It was sunny most of today on Wednesday, January 26th and the temperature reached a high of 70°. Later in the afternoon the weather became cloudy and windy with occasional gusts up to about 25 mph. Many who live here are hoping for some rain, as this winter has been our fourth driest on record. Today I returned to the Mineral and Fossil Co-op to finish acquisition work I started there late yesterday at Ron Coleman Crystals.
Ron Coleman owns and operates a large quartz crystal mining operation 14 miles north of Hot Springs, Arkansas. He provides facilities and fee-digging at his mining operation, and Ron's crystal mine is a popular vacation destination for many rockhounds. Ron has established a major presence at the rear of the Co-op building. Shown above left is a view outside his glass walled showroom of numerous crates open for display and tables loaded with flats of quartz crystals, clusters and plates from his mine. Even though I backed all the way up into a vantage point in the corner of the building with a wide angle lens, I was only able to frame and take in about half the crystals Ron was showing on the floor.
Some large and pricey quartz spheres were displayed just outside the entrance to Ron's showroom. These spheres are imported and originate from Chile. The smallest sphere at the far left was about 15 inches in diameter and carried a $15,000 price tag. The middling sized one next to it wanted $25,000. The large sphere just to the left of the big point was about 20 inches in diameter and it was tagged at $35,000. That humongous point was $25,000, and the spheres on the other side of it were priced at $34,000 and $20,000.
The spheres weren't the only big pieces displayed here. Above left is a quartz crystal covered bolder sitting a top a five foot wide pallet. I put my hat on top of it to help give some scale to the image. At right is a close-up of some of the points with a 3.5" floppy disk included for scale. One of the more prominent crystals on this piece measured about 14 inches long. $35,000 buys this one. Looks like the buyer better plan on spending a little more to get this one home... ;)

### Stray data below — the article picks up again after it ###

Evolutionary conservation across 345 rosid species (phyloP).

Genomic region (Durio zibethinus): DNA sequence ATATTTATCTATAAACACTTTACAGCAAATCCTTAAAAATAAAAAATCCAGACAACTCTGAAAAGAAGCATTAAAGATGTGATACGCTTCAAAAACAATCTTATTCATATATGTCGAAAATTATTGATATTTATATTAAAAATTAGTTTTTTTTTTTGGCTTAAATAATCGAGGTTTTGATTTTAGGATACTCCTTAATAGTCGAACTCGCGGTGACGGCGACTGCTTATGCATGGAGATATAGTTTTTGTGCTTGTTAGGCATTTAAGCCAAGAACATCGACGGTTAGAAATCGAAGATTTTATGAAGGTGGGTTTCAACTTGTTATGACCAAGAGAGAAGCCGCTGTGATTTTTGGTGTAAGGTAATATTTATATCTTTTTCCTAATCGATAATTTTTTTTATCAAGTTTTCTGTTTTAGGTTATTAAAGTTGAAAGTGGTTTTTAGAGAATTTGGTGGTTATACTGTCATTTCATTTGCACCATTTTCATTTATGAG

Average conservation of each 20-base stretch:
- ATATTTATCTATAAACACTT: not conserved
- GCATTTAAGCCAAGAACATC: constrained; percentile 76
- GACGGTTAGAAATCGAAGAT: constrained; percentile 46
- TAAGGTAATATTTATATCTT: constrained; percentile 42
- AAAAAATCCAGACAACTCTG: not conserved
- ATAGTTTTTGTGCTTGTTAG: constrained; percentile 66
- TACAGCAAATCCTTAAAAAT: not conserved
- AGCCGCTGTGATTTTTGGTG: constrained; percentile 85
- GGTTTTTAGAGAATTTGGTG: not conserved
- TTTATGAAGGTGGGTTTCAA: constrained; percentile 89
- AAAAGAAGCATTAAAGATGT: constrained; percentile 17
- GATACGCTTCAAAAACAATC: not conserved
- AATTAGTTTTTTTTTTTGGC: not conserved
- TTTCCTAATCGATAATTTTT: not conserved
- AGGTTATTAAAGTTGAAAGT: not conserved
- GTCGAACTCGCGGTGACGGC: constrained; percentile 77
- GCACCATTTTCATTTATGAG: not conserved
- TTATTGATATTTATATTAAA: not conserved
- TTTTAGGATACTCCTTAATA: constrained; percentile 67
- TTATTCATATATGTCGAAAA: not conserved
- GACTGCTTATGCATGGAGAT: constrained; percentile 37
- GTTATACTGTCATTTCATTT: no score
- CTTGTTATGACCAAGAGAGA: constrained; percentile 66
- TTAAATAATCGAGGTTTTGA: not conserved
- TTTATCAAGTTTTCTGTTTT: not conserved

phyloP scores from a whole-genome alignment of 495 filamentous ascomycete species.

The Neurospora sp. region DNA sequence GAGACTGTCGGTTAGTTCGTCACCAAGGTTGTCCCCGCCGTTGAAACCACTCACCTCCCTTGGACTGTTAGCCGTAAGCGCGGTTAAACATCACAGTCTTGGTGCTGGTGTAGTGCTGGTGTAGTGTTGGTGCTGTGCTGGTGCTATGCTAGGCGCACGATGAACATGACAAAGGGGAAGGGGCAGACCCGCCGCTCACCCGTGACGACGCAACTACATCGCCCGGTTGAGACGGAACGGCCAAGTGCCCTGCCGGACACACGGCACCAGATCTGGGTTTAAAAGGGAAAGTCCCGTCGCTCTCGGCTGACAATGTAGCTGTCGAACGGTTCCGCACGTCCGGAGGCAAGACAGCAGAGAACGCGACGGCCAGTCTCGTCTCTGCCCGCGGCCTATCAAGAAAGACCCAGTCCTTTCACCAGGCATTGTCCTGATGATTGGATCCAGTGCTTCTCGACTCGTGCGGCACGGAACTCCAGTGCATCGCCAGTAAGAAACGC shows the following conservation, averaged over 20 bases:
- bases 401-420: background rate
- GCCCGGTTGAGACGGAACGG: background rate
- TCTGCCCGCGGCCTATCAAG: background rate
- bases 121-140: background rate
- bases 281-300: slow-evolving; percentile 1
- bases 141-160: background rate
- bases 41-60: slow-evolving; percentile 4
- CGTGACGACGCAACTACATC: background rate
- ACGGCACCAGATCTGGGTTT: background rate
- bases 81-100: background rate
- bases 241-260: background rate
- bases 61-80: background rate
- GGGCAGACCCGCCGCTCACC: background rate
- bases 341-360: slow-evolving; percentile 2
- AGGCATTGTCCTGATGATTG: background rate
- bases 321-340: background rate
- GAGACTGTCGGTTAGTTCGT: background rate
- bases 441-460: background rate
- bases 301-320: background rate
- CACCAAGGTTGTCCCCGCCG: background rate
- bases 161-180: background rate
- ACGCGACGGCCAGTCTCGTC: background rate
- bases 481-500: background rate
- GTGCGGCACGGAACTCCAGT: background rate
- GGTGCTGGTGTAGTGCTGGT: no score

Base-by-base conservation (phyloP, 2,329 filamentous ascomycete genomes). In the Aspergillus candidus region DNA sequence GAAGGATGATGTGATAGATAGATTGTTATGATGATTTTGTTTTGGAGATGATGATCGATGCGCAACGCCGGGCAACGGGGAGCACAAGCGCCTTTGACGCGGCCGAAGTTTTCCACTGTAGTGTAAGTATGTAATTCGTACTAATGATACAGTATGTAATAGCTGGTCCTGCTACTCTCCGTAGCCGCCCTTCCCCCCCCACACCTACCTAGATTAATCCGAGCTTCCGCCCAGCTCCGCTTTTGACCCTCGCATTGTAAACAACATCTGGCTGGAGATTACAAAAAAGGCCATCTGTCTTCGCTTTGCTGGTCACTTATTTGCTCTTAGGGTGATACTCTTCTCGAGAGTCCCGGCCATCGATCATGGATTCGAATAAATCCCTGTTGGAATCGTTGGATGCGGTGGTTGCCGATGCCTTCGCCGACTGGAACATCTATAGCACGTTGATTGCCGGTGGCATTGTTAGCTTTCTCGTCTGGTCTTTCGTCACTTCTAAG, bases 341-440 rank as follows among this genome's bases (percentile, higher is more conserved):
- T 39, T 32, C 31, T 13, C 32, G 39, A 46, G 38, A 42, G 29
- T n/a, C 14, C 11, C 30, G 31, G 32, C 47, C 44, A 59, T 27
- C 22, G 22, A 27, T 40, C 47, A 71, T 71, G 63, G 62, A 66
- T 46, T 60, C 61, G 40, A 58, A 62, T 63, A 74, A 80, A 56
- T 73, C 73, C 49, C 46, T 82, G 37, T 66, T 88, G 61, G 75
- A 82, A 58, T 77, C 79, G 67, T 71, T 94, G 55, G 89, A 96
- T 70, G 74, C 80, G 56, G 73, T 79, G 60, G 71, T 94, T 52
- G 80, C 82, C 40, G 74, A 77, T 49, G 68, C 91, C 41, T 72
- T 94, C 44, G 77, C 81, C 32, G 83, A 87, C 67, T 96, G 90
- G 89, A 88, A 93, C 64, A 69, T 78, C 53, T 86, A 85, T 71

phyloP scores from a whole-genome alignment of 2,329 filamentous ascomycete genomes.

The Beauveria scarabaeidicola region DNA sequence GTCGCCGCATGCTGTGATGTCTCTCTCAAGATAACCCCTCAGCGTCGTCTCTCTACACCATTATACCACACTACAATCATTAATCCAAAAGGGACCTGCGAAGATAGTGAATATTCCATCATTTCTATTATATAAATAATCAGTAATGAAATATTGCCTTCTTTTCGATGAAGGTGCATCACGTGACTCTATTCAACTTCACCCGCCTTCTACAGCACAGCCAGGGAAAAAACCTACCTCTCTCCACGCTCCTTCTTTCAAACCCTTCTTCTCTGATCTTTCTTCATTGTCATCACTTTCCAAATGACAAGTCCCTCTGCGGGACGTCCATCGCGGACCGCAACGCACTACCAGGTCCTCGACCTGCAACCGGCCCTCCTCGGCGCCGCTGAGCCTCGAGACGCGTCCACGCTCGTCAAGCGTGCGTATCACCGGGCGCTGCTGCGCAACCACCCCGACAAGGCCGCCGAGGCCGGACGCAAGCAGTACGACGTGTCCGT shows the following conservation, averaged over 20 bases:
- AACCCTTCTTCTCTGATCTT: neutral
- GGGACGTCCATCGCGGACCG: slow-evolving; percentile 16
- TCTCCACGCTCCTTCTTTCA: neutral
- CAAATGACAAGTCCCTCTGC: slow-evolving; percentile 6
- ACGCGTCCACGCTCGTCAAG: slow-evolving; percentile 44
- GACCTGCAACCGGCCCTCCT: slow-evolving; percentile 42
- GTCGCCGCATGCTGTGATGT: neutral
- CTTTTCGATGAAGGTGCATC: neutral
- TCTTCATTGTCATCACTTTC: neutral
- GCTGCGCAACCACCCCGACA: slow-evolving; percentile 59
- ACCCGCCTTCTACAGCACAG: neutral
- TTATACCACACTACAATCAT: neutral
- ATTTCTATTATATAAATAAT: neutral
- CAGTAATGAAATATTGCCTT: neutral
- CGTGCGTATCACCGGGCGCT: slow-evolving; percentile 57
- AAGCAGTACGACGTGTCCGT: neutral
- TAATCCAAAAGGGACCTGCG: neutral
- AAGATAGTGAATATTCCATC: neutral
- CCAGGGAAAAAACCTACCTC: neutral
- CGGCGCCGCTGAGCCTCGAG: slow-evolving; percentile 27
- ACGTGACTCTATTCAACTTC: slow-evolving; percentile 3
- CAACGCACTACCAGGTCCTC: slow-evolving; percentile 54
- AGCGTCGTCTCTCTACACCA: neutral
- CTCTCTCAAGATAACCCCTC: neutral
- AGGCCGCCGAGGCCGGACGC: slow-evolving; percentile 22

Above is another large piece covered with quartz crystals. It was approximately a meter taller than the top of the base pedestal, which was contour cut to fit around the base of the rock. Note the floppy disk at the base to help establish scale in the image. I didn't see a price marked on this chunk yet, but you can bet it is also a five figure rock. At right is a close up of some of the crystals along top of it, easily averaging about 4 inches in length.
Ron's display room was L-shaped with a long glass wall facing the isle inside the Co-op building. Shown above left is a view down some rows of tables and shelves piled high with hundreds of large specimens of Arkansas quartz. A sign above them provides color keyed per pound prices with corresponding colored tags on each piece which were marked with the specimen's weight, making it easy to determine the cost of any particular piece. This scheme recognized three basic quality levels at $25, $50 and $100 per pound. The specimens on these tables were $25 and $50 per pound material.
Here's a view down the other and longer leg of the L-shaped display room where there were yet more tables and shelves covered with $25 and $50 per pound specimens. I asked Ron if he would care to venture a ballpark guess as to how many specimens he had in Tucson and he replied that he really didn't know. As you can see, whatever that number might be, it is 'a lot'. Note the room within this room on the other side of the glass wall at the end of it. That's Ron's $100 per pound room, where the most aesthetic and highest quality specimens are displayed.